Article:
Monday, November 12, 2012

The American Veteran

The picture is of my Marine grandfather (1921-2011), who saw intense combat in the Pacific in World War II. He never had loss of life or limb or mind, and no letters came to his family with tidings very sad, but all of the other things in this poem apply to him.

Beautiful country, sacred land,
With freedoms we hold dear.
A Constitution at its heart,
Without a foreign peer.

All of it was bought, you see,
With blood and sweat and tears.
In battlefields and trenches,
With conquest of great fears.

The soldiers, sailors, airmen too,
Have worn the uniform,
Made sacred by great sacrifice,
In shell and bullet storm.

In the nether world of terror
That seems to have no end,
With loss of life and limb and mind,
And scars that will not mend.

Sorrow for a comrade lost,
A perished, gallant lad,
And letters come to family
With tidings very sad.

And many nights for years to come,
They dream of those who fell,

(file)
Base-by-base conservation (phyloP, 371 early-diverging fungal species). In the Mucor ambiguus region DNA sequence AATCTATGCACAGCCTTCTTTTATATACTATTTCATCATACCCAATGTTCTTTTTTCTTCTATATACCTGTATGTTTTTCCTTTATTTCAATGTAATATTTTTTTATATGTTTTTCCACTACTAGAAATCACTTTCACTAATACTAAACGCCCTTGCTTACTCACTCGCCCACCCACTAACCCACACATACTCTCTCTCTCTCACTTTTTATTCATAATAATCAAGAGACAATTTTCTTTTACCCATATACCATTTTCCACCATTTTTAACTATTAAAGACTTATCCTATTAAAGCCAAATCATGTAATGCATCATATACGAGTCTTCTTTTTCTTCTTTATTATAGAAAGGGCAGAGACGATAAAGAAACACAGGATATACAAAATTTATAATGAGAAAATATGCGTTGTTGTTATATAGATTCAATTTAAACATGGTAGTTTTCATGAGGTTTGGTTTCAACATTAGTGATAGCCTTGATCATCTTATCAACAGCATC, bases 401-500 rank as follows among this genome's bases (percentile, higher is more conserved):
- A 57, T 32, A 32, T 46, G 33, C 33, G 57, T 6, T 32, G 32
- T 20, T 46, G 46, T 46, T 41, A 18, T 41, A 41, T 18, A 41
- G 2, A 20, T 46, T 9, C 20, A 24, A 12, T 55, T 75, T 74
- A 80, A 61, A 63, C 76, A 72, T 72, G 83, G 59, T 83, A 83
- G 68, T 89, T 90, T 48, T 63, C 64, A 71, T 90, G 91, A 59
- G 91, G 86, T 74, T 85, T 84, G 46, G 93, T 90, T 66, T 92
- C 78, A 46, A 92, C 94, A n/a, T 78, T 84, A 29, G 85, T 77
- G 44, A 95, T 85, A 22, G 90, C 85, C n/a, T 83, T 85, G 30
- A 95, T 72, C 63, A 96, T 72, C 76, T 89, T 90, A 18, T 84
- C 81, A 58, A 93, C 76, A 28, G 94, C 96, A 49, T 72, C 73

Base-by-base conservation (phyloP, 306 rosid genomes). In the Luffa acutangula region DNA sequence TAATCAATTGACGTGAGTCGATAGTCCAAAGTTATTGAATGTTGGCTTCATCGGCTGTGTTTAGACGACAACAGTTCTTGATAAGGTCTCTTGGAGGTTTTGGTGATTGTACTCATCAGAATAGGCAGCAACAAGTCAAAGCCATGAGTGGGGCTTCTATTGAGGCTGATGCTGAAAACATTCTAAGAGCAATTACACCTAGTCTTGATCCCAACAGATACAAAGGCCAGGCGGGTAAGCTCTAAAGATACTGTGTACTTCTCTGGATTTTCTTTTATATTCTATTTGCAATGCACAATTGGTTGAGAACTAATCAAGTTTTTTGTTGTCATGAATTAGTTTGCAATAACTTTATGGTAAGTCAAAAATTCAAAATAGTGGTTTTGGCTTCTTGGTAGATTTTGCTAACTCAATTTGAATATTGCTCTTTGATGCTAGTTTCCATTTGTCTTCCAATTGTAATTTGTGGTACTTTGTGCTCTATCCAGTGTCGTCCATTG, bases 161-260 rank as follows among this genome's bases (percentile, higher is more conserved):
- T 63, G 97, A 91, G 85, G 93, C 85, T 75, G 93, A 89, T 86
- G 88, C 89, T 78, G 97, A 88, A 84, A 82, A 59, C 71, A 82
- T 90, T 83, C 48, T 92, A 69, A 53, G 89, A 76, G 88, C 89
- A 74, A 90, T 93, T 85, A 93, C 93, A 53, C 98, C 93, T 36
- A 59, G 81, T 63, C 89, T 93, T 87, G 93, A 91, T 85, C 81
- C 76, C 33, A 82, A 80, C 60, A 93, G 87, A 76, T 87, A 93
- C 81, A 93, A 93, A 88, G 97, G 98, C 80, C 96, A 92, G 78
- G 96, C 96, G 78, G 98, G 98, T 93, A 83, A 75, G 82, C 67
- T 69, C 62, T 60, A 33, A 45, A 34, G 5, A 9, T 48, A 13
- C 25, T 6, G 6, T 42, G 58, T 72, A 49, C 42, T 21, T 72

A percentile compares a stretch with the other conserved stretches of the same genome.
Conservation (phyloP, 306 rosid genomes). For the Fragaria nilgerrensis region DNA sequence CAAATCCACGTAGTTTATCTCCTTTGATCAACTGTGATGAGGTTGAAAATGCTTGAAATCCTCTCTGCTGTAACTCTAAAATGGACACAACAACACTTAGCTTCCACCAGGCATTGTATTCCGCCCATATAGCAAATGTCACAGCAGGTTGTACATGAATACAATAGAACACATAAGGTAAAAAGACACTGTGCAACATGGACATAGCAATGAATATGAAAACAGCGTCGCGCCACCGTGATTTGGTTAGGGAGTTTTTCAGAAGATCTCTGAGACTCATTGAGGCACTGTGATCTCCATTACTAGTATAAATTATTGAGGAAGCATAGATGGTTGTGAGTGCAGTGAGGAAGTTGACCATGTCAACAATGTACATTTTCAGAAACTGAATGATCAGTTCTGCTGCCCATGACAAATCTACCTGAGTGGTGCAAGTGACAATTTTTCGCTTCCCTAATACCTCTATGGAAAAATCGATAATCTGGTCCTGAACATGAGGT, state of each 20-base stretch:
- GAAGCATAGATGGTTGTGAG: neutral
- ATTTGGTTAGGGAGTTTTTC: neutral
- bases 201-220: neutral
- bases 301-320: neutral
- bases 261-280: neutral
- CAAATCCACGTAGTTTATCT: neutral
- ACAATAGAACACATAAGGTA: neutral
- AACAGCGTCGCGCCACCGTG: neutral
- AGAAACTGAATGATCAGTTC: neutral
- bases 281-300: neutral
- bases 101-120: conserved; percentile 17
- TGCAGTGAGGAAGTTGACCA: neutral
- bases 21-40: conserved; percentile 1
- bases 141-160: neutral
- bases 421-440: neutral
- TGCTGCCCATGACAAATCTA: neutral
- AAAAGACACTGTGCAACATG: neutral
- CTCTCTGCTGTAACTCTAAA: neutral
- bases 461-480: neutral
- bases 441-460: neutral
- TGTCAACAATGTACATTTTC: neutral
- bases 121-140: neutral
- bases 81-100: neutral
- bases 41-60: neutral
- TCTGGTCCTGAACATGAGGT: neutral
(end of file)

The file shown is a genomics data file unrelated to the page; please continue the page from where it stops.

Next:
With strangers made of family,
Who once knew them so well.

They suffered for their country,
And for loved ones back at home.
They did their duty faithfully,
With great deeds oft unknown.

No words of men or angels, ev'n,
Can ever be enough
To thank the veterans who endured
Through struggles hard and tough.

But words there must be nonetheless,
For they who fought the fight,
To let them know our gratitude
For defending what is right.

For giving us the freedoms
That we hold dear to heart.
For a Constitution kept alive
By those who did their part.

Thank you, Grandpa Wells. God be with you 'til we meet again.

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